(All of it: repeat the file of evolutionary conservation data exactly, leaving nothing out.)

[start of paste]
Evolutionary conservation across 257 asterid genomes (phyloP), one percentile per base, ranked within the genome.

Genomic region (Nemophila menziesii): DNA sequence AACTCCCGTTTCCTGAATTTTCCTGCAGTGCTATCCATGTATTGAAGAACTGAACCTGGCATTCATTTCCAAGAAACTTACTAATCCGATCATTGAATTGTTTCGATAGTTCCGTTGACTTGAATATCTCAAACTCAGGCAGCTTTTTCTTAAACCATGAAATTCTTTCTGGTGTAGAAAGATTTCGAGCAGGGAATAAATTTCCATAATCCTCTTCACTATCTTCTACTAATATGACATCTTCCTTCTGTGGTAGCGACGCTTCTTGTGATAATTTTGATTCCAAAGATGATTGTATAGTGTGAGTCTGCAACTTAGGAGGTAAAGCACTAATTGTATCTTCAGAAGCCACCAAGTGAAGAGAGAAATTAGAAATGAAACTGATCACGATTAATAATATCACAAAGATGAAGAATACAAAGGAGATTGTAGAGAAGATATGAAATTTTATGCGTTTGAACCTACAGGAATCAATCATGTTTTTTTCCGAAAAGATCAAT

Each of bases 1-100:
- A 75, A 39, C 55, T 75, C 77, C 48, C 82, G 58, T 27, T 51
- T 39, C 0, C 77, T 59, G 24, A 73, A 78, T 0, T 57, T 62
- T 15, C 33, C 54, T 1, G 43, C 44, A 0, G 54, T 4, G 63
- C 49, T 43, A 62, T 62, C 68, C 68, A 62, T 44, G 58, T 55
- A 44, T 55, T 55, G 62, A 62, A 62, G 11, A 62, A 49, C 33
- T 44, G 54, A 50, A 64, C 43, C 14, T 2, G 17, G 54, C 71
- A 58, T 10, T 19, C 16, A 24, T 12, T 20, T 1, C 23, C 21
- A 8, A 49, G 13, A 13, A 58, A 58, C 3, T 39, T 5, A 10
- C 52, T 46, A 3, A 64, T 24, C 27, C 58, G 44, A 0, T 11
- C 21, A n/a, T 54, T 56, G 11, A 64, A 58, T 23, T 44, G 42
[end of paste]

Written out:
Evolutionary conservation across 257 asterid genomes (phyloP), one percentile per base, ranked within the genome.

Genomic region (Nemophila menziesii): DNA sequence AACTCCCGTTTCCTGAATTTTCCTGCAGTGCTATCCATGTATTGAAGAACTGAACCTGGCATTCATTTCCAAGAAACTTACTAATCCGATCATTGAATTGTTTCGATAGTTCCGTTGACTTGAATATCTCAAACTCAGGCAGCTTTTTCTTAAACCATGAAATTCTTTCTGGTGTAGAAAGATTTCGAGCAGGGAATAAATTTCCATAATCCTCTTCACTATCTTCTACTAATATGACATCTTCCTTCTGTGGTAGCGACGCTTCTTGTGATAATTTTGATTCCAAAGATGATTGTATAGTGTGAGTCTGCAACTTAGGAGGTAAAGCACTAATTGTATCTTCAGAAGCCACCAAGTGAAGAGAGAAATTAGAAATGAAACTGATCACGATTAATAATATCACAAAGATGAAGAATACAAAGGAGATTGTAGAGAAGATATGAAATTTTATGCGTTTGAACCTACAGGAATCAATCATGTTTTTTTCCGAAAAGATCAAT

Each of bases 1-100:
- A 75, A 39, C 55, T 75, C 77, C 48, C 82, G 58, T 27, T 51
- T 39, C 0, C 77, T 59, G 24, A 73, A 78, T 0, T 57, T 62
- T 15, C 33, C 54, T 1, G 43, C 44, A 0, G 54, T 4, G 63
- C 49, T 43, A 62, T 62, C 68, C 68, A 62, T 44, G 58, T 55
- A 44, T 55, T 55, G 62, A 62, A 62, G 11, A 62, A 49, C 33
- T 44, G 54, A 50, A 64, C 43, C 14, T 2, G 17, G 54, C 71
- A 58, T 10, T 19, C 16, A 24, T 12, T 20, T 1, C 23, C 21
- A 8, A 49, G 13, A 13, A 58, A 58, C 3, T 39, T 5, A 10
- C 52, T 46, A 3, A 64, T 24, C 27, C 58, G 44, A 0, T 11
- C 21, A n/a, T 54, T 56, G 11, A 64, A 58, T 23, T 44, G 42